8. Wavefront aberrations of x-ray dynamical diffraction beams.

    PubMed

    Liao, Keliang; Hong, Youli; Sheng, Weifan

    2014-10-01

    The effects of dynamical diffraction in x-ray diffractive optics with large numerical aperture render the wavefront aberrations difficult to describe using the aberration polynomials, yet knowledge of them plays an important role in a vast variety of scientific problems ranging from optical testing to adaptive optics. Although the diffraction theory of optical aberrations was established decades ago, its application in the area of x-ray dynamical diffraction theory (DDT) is still lacking. Here, we conduct a theoretical study on the aberration properties of x-ray dynamical diffraction beams. By treating the modulus of the complex envelope as the amplitude weight function in the orthogonalization procedure, we generalize the nonrecursive matrix method for the determination of orthonormal aberration polynomials, wherein Zernike DDT and Legendre DDT polynomials are proposed. As an example, we investigate the aberration evolution inside a tilted multilayer Laue lens. The corresponding Legendre DDT polynomials are obtained numerically, which represent balanced aberrations yielding minimum variance of the classical aberrations of an anamorphic optical system. The balancing of classical aberrations and their standard deviations are discussed. We also present the Strehl ratio of the primary and secondary balanced aberrations.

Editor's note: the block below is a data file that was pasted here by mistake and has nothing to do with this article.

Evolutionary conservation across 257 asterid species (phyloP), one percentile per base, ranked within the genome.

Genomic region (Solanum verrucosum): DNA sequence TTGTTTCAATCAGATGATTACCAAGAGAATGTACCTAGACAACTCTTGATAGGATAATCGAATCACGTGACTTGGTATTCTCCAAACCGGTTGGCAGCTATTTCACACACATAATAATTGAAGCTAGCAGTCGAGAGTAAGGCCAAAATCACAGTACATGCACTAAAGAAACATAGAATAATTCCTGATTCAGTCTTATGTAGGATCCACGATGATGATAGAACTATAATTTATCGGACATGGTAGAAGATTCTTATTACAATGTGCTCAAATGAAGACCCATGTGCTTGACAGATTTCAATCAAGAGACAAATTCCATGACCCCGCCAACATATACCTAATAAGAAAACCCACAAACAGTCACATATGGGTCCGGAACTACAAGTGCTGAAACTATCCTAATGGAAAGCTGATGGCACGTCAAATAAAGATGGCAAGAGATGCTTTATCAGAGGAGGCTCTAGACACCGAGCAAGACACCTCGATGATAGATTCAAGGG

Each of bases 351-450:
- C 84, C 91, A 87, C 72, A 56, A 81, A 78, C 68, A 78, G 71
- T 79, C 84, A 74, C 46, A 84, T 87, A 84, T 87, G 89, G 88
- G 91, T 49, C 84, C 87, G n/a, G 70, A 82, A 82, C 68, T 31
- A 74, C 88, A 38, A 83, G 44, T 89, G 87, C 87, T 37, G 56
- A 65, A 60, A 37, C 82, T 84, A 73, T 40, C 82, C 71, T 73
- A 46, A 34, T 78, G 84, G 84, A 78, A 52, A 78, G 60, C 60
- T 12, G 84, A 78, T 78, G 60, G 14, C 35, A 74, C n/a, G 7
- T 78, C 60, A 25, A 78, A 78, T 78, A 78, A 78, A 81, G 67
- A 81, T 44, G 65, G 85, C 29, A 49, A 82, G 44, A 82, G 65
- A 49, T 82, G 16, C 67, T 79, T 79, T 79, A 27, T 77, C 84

9. Chromosomal aberrations in ISS crew members

    NASA Astrophysics Data System (ADS)

    Johannes, Christian; Goedecke, Wolfgang; Antonopoulos, Alexandra

    2012-07-01

    High energy radiation is a major risk factor in manned space missions. Astronauts and cosmonauts are exposed to ionising radiations of cosmic and solar origin, while on the Earth's surface people are well protected by the atmosphere and a deflecting magnetic field. There are now data available describing the dose and the quality of ionising radiation on-board of the International Space Station (ISS). Nonetheless, the effect of increased radiation dose on mutation rates of ISS crew members are hard to predict. Therefore, direct measurements of mutation rates are required in order to better estimate the radiation risk for longer duration missions. The analysis of chromosomal aberrations in peripheral blood lymphocytes is a well established method to measure radiation-induced mutations. We present data of chromosome aberration analyses from lymphocyte metaphase spreads of ISS crew members participating in short term (10-14 days) or long term (around 6 months) missions. From each subject we received two blood samples. The first sample was drawn about 10 days before launch and a second one within 3 days after return from flight. From lymphocyte cultures metaphase plates were prepared on glass slides. Giemsa stained and in situ hybridised metaphases were scored for chromosome changes in pre-flight and post-flight blood samples and the mutation rates were compared. Results obtained in chromosomal studies on long-term flight crew members showed pronounced inter-individual differences in the response to elevated radiation levels. Overall slight but significant elevations of typical radiation induced aberrations, i.e., dicentric chromosomes and reciprocal translocations have been observed. Our data indicate no elevation of mutation rates due to short term stays on-board the ISS.